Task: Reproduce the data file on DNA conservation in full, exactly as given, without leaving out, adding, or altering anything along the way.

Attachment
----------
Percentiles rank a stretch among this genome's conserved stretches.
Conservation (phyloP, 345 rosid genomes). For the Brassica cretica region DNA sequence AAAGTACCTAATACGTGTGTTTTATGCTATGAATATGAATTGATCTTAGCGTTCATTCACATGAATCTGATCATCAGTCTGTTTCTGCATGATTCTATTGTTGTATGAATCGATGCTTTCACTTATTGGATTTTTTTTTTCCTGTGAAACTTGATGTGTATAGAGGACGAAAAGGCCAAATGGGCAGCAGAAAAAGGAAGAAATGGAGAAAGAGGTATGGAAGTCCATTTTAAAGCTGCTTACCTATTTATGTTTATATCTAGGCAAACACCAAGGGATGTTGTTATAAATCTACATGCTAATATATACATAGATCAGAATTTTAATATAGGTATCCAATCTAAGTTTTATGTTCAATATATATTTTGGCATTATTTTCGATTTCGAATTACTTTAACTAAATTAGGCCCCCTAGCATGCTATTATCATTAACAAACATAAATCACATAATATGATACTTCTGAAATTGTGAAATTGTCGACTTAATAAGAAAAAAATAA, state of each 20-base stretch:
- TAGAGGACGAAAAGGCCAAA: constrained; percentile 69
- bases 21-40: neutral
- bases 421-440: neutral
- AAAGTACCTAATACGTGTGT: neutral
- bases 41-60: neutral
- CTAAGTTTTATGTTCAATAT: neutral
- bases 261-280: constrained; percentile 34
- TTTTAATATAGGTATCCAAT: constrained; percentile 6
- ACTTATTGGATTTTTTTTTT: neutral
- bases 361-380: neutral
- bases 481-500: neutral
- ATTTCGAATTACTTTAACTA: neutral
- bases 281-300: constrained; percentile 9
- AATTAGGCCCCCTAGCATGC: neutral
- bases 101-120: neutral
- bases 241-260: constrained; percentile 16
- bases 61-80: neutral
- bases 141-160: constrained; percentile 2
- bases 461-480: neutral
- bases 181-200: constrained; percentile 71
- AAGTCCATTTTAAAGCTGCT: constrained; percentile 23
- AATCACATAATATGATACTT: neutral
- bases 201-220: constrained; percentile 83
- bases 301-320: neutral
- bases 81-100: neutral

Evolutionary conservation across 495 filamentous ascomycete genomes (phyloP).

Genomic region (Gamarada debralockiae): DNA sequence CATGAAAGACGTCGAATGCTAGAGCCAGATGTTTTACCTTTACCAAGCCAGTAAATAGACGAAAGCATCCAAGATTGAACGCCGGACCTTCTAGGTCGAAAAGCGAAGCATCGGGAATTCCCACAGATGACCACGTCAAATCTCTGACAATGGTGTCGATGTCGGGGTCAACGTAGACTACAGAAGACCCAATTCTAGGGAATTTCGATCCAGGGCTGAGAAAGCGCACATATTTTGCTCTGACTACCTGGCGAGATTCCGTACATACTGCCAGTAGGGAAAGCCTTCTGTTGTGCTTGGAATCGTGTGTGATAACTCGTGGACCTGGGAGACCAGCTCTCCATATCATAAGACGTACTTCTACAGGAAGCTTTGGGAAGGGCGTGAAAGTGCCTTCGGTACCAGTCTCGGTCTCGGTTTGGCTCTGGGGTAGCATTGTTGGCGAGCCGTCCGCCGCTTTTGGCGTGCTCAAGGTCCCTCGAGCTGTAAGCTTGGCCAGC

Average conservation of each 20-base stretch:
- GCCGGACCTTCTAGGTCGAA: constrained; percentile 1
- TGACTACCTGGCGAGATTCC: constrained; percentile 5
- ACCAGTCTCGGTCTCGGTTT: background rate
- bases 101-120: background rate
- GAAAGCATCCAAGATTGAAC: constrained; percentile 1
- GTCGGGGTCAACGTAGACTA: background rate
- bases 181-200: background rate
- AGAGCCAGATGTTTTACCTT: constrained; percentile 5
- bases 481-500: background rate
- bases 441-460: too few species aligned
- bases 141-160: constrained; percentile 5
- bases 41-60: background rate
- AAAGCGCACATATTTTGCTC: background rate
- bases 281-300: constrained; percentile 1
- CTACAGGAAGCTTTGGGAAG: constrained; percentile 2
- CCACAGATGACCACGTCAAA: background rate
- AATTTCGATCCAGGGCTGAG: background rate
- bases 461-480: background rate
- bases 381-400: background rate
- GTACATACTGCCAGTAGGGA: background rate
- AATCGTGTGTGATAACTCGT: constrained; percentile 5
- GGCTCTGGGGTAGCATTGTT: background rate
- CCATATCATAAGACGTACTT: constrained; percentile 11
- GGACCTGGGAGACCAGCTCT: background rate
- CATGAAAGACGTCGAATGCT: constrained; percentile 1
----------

Percentiles rank a stretch among this genome's conserved stretches.
Conservation (phyloP, 345 rosid genomes). For the Brassica cretica region DNA sequence AAAGTACCTAATACGTGTGTTTTATGCTATGAATATGAATTGATCTTAGCGTTCATTCACATGAATCTGATCATCAGTCTGTTTCTGCATGATTCTATTGTTGTATGAATCGATGCTTTCACTTATTGGATTTTTTTTTTCCTGTGAAACTTGATGTGTATAGAGGACGAAAAGGCCAAATGGGCAGCAGAAAAAGGAAGAAATGGAGAAAGAGGTATGGAAGTCCATTTTAAAGCTGCTTACCTATTTATGTTTATATCTAGGCAAACACCAAGGGATGTTGTTATAAATCTACATGCTAATATATACATAGATCAGAATTTTAATATAGGTATCCAATCTAAGTTTTATGTTCAATATATATTTTGGCATTATTTTCGATTTCGAATTACTTTAACTAAATTAGGCCCCCTAGCATGCTATTATCATTAACAAACATAAATCACATAATATGATACTTCTGAAATTGTGAAATTGTCGACTTAATAAGAAAAAAATAA, state of each 20-base stretch:
- TAGAGGACGAAAAGGCCAAA: constrained; percentile 69
- bases 21-40: neutral
- bases 421-440: neutral
- AAAGTACCTAATACGTGTGT: neutral
- bases 41-60: neutral
- CTAAGTTTTATGTTCAATAT: neutral
- bases 261-280: constrained; percentile 34
- TTTTAATATAGGTATCCAAT: constrained; percentile 6
- ACTTATTGGATTTTTTTTTT: neutral
- bases 361-380: neutral
- bases 481-500: neutral
- ATTTCGAATTACTTTAACTA: neutral
- bases 281-300: constrained; percentile 9
- AATTAGGCCCCCTAGCATGC: neutral
- bases 101-120: neutral
- bases 241-260: constrained; percentile 16
- bases 61-80: neutral
- bases 141-160: constrained; percentile 2
- bases 461-480: neutral
- bases 181-200: constrained; percentile 71
- AAGTCCATTTTAAAGCTGCT: constrained; percentile 23
- AATCACATAATATGATACTT: neutral
- bases 201-220: constrained; percentile 83
- bases 301-320: neutral
- bases 81-100: neutral

Evolutionary conservation across 495 filamentous ascomycete genomes (phyloP).

Genomic region (Gamarada debralockiae): DNA sequence CATGAAAGACGTCGAATGCTAGAGCCAGATGTTTTACCTTTACCAAGCCAGTAAATAGACGAAAGCATCCAAGATTGAACGCCGGACCTTCTAGGTCGAAAAGCGAAGCATCGGGAATTCCCACAGATGACCACGTCAAATCTCTGACAATGGTGTCGATGTCGGGGTCAACGTAGACTACAGAAGACCCAATTCTAGGGAATTTCGATCCAGGGCTGAGAAAGCGCACATATTTTGCTCTGACTACCTGGCGAGATTCCGTACATACTGCCAGTAGGGAAAGCCTTCTGTTGTGCTTGGAATCGTGTGTGATAACTCGTGGACCTGGGAGACCAGCTCTCCATATCATAAGACGTACTTCTACAGGAAGCTTTGGGAAGGGCGTGAAAGTGCCTTCGGTACCAGTCTCGGTCTCGGTTTGGCTCTGGGGTAGCATTGTTGGCGAGCCGTCCGCCGCTTTTGGCGTGCTCAAGGTCCCTCGAGCTGTAAGCTTGGCCAGC

Average conservation of each 20-base stretch:
- GCCGGACCTTCTAGGTCGAA: constrained; percentile 1
- TGACTACCTGGCGAGATTCC: constrained; percentile 5
- ACCAGTCTCGGTCTCGGTTT: background rate
- bases 101-120: background rate
- GAAAGCATCCAAGATTGAAC: constrained; percentile 1
- GTCGGGGTCAACGTAGACTA: background rate
- bases 181-200: background rate
- AGAGCCAGATGTTTTACCTT: constrained; percentile 5
- bases 481-500: background rate
- bases 441-460: too few species aligned
- bases 141-160: constrained; percentile 5
- bases 41-60: background rate
- AAAGCGCACATATTTTGCTC: background rate
- bases 281-300: constrained; percentile 1
- CTACAGGAAGCTTTGGGAAG: constrained; percentile 2
- CCACAGATGACCACGTCAAA: background rate
- AATTTCGATCCAGGGCTGAG: background rate
- bases 461-480: background rate
- bases 381-400: background rate
- GTACATACTGCCAGTAGGGA: background rate
- AATCGTGTGTGATAACTCGT: constrained; percentile 5
- GGCTCTGGGGTAGCATTGTT: background rate
- CCATATCATAAGACGTACTT: constrained; percentile 11
- GGACCTGGGAGACCAGCTCT: background rate
- CATGAAAGACGTCGAATGCT: constrained; percentile 1